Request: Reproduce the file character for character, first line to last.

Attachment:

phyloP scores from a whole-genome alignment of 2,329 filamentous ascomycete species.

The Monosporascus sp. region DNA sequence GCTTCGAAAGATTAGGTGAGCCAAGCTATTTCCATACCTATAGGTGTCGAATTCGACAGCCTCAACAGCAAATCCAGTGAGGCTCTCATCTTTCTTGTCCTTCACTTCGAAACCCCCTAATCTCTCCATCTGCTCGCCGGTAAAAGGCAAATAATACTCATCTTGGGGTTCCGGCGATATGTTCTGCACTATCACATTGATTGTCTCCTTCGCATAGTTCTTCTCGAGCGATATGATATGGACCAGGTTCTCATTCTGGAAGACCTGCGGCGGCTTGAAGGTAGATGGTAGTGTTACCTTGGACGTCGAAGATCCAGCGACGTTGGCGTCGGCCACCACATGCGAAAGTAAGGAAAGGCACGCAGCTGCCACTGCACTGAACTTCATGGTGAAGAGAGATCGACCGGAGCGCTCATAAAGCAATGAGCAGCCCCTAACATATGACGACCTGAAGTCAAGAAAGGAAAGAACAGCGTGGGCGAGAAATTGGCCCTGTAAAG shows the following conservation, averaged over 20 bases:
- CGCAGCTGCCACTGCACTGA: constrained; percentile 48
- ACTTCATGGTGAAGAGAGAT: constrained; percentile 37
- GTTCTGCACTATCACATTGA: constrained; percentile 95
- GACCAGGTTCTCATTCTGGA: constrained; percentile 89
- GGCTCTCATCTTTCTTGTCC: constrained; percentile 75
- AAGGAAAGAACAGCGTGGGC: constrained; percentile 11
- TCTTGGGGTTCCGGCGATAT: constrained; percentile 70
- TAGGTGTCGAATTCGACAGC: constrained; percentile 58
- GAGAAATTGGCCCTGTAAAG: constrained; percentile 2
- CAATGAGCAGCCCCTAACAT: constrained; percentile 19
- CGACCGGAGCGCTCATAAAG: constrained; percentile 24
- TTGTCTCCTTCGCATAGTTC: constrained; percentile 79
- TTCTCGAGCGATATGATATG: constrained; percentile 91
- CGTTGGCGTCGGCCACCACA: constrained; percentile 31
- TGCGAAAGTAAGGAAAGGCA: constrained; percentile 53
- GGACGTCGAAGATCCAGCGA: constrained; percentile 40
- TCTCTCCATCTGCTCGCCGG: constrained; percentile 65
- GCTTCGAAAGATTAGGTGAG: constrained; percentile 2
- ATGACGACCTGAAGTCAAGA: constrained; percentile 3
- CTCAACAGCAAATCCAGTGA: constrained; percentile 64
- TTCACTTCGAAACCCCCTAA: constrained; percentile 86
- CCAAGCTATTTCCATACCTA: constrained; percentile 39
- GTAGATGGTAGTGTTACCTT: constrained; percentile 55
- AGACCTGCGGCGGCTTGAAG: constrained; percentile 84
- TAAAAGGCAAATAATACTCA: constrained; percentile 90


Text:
phyloP scores from a whole-genome alignment of 2,329 filamentous ascomycete species.

The Monosporascus sp. region DNA sequence GCTTCGAAAGATTAGGTGAGCCAAGCTATTTCCATACCTATAGGTGTCGAATTCGACAGCCTCAACAGCAAATCCAGTGAGGCTCTCATCTTTCTTGTCCTTCACTTCGAAACCCCCTAATCTCTCCATCTGCTCGCCGGTAAAAGGCAAATAATACTCATCTTGGGGTTCCGGCGATATGTTCTGCACTATCACATTGATTGTCTCCTTCGCATAGTTCTTCTCGAGCGATATGATATGGACCAGGTTCTCATTCTGGAAGACCTGCGGCGGCTTGAAGGTAGATGGTAGTGTTACCTTGGACGTCGAAGATCCAGCGACGTTGGCGTCGGCCACCACATGCGAAAGTAAGGAAAGGCACGCAGCTGCCACTGCACTGAACTTCATGGTGAAGAGAGATCGACCGGAGCGCTCATAAAGCAATGAGCAGCCCCTAACATATGACGACCTGAAGTCAAGAAAGGAAAGAACAGCGTGGGCGAGAAATTGGCCCTGTAAAG shows the following conservation, averaged over 20 bases:
- CGCAGCTGCCACTGCACTGA: constrained; percentile 48
- ACTTCATGGTGAAGAGAGAT: constrained; percentile 37
- GTTCTGCACTATCACATTGA: constrained; percentile 95
- GACCAGGTTCTCATTCTGGA: constrained; percentile 89
- GGCTCTCATCTTTCTTGTCC: constrained; percentile 75
- AAGGAAAGAACAGCGTGGGC: constrained; percentile 11
- TCTTGGGGTTCCGGCGATAT: constrained; percentile 70
- TAGGTGTCGAATTCGACAGC: constrained; percentile 58
- GAGAAATTGGCCCTGTAAAG: constrained; percentile 2
- CAATGAGCAGCCCCTAACAT: constrained; percentile 19
- CGACCGGAGCGCTCATAAAG: constrained; percentile 24
- TTGTCTCCTTCGCATAGTTC: constrained; percentile 79
- TTCTCGAGCGATATGATATG: constrained; percentile 91
- CGTTGGCGTCGGCCACCACA: constrained; percentile 31
- TGCGAAAGTAAGGAAAGGCA: constrained; percentile 53
- GGACGTCGAAGATCCAGCGA: constrained; percentile 40
- TCTCTCCATCTGCTCGCCGG: constrained; percentile 65
- GCTTCGAAAGATTAGGTGAG: constrained; percentile 2
- ATGACGACCTGAAGTCAAGA: constrained; percentile 3
- CTCAACAGCAAATCCAGTGA: constrained; percentile 64
- TTCACTTCGAAACCCCCTAA: constrained; percentile 86
- CCAAGCTATTTCCATACCTA: constrained; percentile 39
- GTAGATGGTAGTGTTACCTT: constrained; percentile 55
- AGACCTGCGGCGGCTTGAAG: constrained; percentile 84
- TAAAAGGCAAATAATACTCA: constrained; percentile 90